Study finds evidence of more brain aging in people living in disadvantaged areas
MINNEAPOLIS – Middle-age and older people living in more disadvantaged neighborhoods–areas with higher poverty levels and fewer educational and employment opportunities–had more brain shrinkage on brain scans and showed faster decline on cognitive tests than people living in neighborhoods with fewer disadvantages, according to a study published in the April 14, 2021, online issue of Neurology®, the medical journal of the American Academy of Neurology. Researchers say such brain aging may be a sign of the earliest stages of dementia.
“Worldwide, dementia is a major cause of illness and a devastating diagnosis,” said study author Amy J. H. Kind M.D., Ph.D., of the University of Wisconsin School of Medicine and Public Health in Madison. “There are currently no treatments to cure the disease, so identifying possible modifiable risk factors is important. Compelling evidence exists that the social, economic, cultural and physical conditions in which humans live may affect health. We wanted to determine if these neighborhood conditions increase the risk for the neurodegeneration and cognitive decline associated with the earliest stages of Alzheimer’s disease and dementia.”
For the study, researchers identified 601 people from two larger studies of Wisconsin residents. Participants had an average age of 59 and no thinking or memory problems at the start of the study, although 69% had a family history of dementia. They were followed for 10 years.
Participants had an initial MRI brain scan and then additional scans every three to five years. With each scan, researchers measured brain volume in areas of the brain linked to the development of Alzheimer’s dementia. Participants also took thinking and memory tests every two years, including tests that measured processing speed, mental flexibility and executive function.
Researchers used the residential address of each participant and a measure called the Area Deprivation Index to determine if each participant lived in an advantaged or disadvantaged neighborhood. Neighborhoods in the index are determined by census areas of 1,500 residents. The index incorporates information on the socioeconomic conditions of each neighborhood and its residents, ranking neighborhoods based on 17 indicators including income, employment, education and housing quality.
Of all participants, 19 people lived in the 20% most disadvantaged neighborhoods in their state and 582 people lived in the 80% of all other neighborhoods in their state. People in the first group were then matched one to four to people in the second group for race, sex, age and education and compared.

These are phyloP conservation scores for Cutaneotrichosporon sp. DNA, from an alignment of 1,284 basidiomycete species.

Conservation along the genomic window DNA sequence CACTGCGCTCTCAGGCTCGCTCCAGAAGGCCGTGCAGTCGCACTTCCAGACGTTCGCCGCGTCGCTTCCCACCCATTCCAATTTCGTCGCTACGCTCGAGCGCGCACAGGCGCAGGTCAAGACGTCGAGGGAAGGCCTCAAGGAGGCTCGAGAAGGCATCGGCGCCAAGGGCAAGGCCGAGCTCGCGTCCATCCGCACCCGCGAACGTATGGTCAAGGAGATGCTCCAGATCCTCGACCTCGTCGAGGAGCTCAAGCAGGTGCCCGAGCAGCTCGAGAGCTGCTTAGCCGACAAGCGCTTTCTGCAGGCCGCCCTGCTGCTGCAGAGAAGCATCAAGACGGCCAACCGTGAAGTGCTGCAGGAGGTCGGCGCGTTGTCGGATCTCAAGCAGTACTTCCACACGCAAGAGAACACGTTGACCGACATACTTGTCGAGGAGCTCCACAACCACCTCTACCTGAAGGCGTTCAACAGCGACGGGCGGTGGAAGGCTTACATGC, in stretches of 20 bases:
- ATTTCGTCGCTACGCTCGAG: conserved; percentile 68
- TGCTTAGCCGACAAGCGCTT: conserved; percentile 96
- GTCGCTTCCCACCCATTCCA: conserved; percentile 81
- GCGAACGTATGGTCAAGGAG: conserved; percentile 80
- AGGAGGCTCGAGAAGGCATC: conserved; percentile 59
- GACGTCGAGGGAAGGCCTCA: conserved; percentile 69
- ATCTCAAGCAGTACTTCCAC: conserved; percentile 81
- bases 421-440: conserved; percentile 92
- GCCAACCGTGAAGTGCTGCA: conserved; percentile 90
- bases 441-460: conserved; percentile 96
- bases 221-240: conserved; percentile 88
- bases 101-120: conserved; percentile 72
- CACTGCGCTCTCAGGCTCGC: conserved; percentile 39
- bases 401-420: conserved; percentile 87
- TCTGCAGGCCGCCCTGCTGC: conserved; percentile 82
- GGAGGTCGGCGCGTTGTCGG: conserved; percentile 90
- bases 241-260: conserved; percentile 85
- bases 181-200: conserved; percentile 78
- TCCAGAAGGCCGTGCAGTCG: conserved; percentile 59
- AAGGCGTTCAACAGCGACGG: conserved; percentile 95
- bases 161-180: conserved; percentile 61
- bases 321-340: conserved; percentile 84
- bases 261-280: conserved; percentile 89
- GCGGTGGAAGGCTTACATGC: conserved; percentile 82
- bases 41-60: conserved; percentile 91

At the start of the study, there was no difference in brain volume between people living in the most disadvantaged neighborhoods and those in other neighborhoods. But at the end, researchers found brain shrinkage in areas of the brain associated with dementia in people in the most disadvantaged neighborhoods, while there was no shrinkage in the other group. Researchers also found a higher rate of decline on tests that measure risk of Alzheimer’s disease.
“Our findings suggest that increased vigilance by healthcare providers for early signs of dementia may be particularly important in this vulnerable population,” said Kind. “Some possible causes of these brain changes may include air pollution, lack of access to healthy food and healthcare and stressful life events. Further research into possible social and biological pathways may help physicians, researchers and policymakers identify effective avenues for prevention and intervention in Alzheimer’s disease and related dementia.”
Limitations of the study included a small number of participants from highly disadvantaged neighborhoods and a limited geographic setting. Future studies should involve larger and more diverse groups of people over longer periods of time.
The study was supported by the National Institute on Aging, the National Institute on Minority Health and Health Disparities and the University of Wisconsin Institute for Clinical and Translational Research.
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The American Academy of Neurology is the world’s largest association of neurologists and neuroscience professionals, with over 36,000 members. The AAN is dedicated to promoting the highest quality patient-centered neurologic care. A neurologist is a doctor with specialized training in diagnosing, treating and managing disorders of the brain and nervous system such as Alzheimer’s disease, stroke, migraine, multiple sclerosis, concussion, Parkinson’s disease and epilepsy.
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